pinniped illustration

What is a pinniped?

Pinnipeds – sometimes called seals – are the group of marine mammals that includes the true seals, fur seals, sea lions, and the stately tusked walrus. Altogether, there are 33 living species of pinnipeds. They are found in Antarctic and Arctic waters, and along coasts around the world.

Pinnipeds spend most of their lives in the ocean, hunting down tasty krill, squid, and fish. Their streamlined bodies, flippers, and tails are adapted for their aquatic lifestyle. Their natural predators include orcas (killer whales), polar bears, sharks, and sometimes people.

Pinnipeds come on land (or ice!) to mate and have their babies. Some pinnipeds, like the California sea lion, are very social and gather in large groups in the water and on land. Others, like the leopard seal, are mostly solitary.

While some pinnipeds are doing well in the wild, several species are at risk or endangered, like the Hawaiian monk seal and the Mediterranean monk seal.

*For a deeper dive into the biology, behavior, and conservation status of pinnipeds, check out the resources listed at the bottom of this page.

Know how to tell your pinnipeds apart

True seals (also known as earless seals) belong to a group called Phocidae. True seals have ear holes, but do not have external ear flaps. They wiggle on their bellies when on land, and they are a quiet(ish) bunch. Sea lions and fur seals (the eared seals) belong to a group called Otariidae. They have external ear flaps and they can “walk” on their flippers. They are more social than true seals and they tend to be noisy communicators! Walruses belong to a group called Odobenidae. Walruses are large and have tusks.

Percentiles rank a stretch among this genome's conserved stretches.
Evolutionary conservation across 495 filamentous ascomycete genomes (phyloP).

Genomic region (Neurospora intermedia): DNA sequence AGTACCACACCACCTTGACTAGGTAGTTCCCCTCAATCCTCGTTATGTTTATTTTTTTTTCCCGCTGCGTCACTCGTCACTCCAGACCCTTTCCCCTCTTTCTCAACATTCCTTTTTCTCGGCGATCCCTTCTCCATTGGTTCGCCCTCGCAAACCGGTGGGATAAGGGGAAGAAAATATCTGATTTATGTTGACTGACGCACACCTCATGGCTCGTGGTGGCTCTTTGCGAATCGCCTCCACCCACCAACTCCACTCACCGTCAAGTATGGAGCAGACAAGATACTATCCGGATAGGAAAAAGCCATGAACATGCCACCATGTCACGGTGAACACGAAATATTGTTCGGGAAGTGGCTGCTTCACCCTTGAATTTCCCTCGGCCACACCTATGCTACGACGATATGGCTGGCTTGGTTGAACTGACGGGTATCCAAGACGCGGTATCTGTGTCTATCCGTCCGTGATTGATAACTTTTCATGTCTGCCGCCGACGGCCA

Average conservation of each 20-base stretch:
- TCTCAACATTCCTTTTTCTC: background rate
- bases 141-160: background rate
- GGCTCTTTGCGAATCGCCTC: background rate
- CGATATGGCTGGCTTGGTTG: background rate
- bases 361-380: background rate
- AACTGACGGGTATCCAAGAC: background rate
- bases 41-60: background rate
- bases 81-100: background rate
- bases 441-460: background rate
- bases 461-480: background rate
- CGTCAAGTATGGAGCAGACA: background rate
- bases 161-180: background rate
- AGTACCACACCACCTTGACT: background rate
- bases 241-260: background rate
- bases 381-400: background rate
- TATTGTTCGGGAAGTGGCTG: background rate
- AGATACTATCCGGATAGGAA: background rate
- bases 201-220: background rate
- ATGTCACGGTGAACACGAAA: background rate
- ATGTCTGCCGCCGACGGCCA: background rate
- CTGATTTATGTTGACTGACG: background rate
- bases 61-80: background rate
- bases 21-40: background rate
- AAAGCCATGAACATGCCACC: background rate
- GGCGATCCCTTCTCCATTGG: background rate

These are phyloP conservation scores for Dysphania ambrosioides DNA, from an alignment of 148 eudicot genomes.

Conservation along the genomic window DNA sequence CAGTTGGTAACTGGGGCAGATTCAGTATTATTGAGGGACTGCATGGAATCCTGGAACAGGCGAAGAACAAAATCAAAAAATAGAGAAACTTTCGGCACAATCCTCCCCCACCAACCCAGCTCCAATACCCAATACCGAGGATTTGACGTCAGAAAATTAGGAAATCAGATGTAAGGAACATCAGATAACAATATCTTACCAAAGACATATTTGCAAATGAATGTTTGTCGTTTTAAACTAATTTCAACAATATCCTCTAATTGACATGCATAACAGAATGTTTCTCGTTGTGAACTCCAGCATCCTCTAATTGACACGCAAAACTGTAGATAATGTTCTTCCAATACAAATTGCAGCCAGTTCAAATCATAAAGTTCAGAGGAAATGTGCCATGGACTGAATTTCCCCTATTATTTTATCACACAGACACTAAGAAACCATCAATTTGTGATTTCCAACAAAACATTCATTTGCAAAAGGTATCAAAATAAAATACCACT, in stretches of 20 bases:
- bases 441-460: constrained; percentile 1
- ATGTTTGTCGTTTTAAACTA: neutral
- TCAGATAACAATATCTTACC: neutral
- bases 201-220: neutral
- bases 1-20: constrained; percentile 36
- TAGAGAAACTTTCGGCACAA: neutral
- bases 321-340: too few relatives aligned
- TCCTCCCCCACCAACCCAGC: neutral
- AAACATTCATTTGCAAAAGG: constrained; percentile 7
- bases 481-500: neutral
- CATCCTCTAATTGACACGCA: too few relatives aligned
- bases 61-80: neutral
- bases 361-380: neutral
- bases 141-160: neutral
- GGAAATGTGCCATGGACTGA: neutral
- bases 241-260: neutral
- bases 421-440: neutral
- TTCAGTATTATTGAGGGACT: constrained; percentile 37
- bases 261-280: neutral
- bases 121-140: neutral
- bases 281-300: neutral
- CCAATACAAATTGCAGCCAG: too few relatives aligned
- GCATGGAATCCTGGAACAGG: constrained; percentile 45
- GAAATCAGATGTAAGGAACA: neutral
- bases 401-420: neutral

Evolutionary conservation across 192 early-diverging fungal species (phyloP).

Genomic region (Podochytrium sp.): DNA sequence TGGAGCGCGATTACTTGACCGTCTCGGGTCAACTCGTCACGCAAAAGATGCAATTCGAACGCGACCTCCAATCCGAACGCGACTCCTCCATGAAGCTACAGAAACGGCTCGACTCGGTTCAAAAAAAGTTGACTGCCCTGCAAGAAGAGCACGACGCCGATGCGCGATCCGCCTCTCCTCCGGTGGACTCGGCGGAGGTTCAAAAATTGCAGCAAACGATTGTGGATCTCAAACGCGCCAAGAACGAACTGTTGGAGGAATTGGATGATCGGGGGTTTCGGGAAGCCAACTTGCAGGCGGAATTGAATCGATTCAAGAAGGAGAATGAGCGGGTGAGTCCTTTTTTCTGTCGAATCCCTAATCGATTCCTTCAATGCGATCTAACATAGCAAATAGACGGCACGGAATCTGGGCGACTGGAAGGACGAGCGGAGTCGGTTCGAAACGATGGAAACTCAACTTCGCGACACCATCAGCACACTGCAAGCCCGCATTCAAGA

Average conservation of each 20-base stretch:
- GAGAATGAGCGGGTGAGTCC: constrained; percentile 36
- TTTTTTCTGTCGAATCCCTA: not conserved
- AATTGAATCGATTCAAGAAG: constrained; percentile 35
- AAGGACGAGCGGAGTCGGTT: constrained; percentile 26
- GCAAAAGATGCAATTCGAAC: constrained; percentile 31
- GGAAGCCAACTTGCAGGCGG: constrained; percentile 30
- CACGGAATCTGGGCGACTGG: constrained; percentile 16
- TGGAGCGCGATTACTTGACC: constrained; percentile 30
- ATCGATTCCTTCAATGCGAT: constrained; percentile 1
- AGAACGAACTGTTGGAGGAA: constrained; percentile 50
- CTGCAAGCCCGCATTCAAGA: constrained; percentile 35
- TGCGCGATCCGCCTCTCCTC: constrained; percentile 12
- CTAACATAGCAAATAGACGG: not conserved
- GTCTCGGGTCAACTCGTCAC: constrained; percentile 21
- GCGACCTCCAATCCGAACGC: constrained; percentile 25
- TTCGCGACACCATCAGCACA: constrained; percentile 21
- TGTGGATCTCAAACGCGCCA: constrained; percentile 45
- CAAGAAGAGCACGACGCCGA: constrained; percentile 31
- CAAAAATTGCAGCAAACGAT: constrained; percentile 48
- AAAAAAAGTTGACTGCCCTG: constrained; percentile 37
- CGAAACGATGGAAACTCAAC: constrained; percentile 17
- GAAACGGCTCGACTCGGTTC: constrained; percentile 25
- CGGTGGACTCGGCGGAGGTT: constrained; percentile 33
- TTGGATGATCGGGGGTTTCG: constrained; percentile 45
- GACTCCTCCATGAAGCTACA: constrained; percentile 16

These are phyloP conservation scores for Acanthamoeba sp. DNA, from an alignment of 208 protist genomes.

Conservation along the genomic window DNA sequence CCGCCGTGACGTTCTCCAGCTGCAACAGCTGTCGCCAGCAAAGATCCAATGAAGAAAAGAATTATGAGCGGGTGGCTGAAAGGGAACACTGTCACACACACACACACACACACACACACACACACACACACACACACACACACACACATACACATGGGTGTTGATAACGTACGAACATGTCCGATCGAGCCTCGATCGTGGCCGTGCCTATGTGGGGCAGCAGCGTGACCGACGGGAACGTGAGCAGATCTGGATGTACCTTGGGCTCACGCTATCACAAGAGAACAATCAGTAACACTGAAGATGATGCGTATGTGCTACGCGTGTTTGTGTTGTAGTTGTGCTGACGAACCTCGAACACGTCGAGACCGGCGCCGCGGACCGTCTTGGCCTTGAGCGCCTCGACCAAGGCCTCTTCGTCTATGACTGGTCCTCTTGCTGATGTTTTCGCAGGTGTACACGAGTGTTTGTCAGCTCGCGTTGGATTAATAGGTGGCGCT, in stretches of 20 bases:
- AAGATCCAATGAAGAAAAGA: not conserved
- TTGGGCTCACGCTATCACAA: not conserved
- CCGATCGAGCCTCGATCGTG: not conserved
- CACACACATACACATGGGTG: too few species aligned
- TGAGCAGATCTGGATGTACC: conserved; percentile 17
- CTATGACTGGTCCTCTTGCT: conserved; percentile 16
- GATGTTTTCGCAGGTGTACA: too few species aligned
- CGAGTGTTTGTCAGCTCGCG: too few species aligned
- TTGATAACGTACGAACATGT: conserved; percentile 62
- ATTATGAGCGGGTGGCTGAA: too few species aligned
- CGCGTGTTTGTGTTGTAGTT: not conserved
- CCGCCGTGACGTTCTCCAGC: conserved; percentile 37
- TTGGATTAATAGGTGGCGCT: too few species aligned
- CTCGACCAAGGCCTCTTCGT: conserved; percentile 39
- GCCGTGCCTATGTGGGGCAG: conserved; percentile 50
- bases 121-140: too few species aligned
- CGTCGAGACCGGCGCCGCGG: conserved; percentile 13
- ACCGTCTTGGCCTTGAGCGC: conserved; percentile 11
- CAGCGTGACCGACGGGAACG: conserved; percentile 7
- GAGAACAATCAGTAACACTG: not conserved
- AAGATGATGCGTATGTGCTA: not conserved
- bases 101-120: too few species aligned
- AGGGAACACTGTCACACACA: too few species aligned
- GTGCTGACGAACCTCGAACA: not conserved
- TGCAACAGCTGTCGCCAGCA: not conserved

Study the image below and then take our pinniped challenge!

seal vs sea lion
Credit: NOAA fisheries

If you’d like more information, check out this resource from NOAA Fisheries about the differences between true seals and sea lions.

Pinniped challenge!

seals graphic

All images via for educational purposes

How to help pinnipeds

Here are 3 easy ways you can help your local pinnipeds:

  1. Pinnipeds need a clean marine environment. You can help by carefully disposing of your waste so it doesn’t end up in the ocean. Or, you can gather some friends and organize a beach cleanup.
  2. Pinnipeds need their personal space. Keep pet dogs on leash and away from seals. Although pinnipeds have big eyes and look sweet, they are wild animals. It’s not a good idea to approach them. Please don’t try to touch them or feed them or take selfies with them. Giving them space helps keep them healthy and keeps you safe too. A safe distance for people and pets is about 50 yards (46 m) back.
  3. Report sick or injured seals and sea lions. If you do notice pinnipeds in trouble, ask an adult to help you contact your local marine rescue center. NOAA provides contact information for reporting injured marine animals in the USA.

You may like these stories from Mongabay Kids

Meet the Mediterranean monk seal

Seals help scientists study the Southern Ocean

Pinniped learning resources

Posted by Megan Strauss for Mongabay Kids, banner illustration by Maria Salazar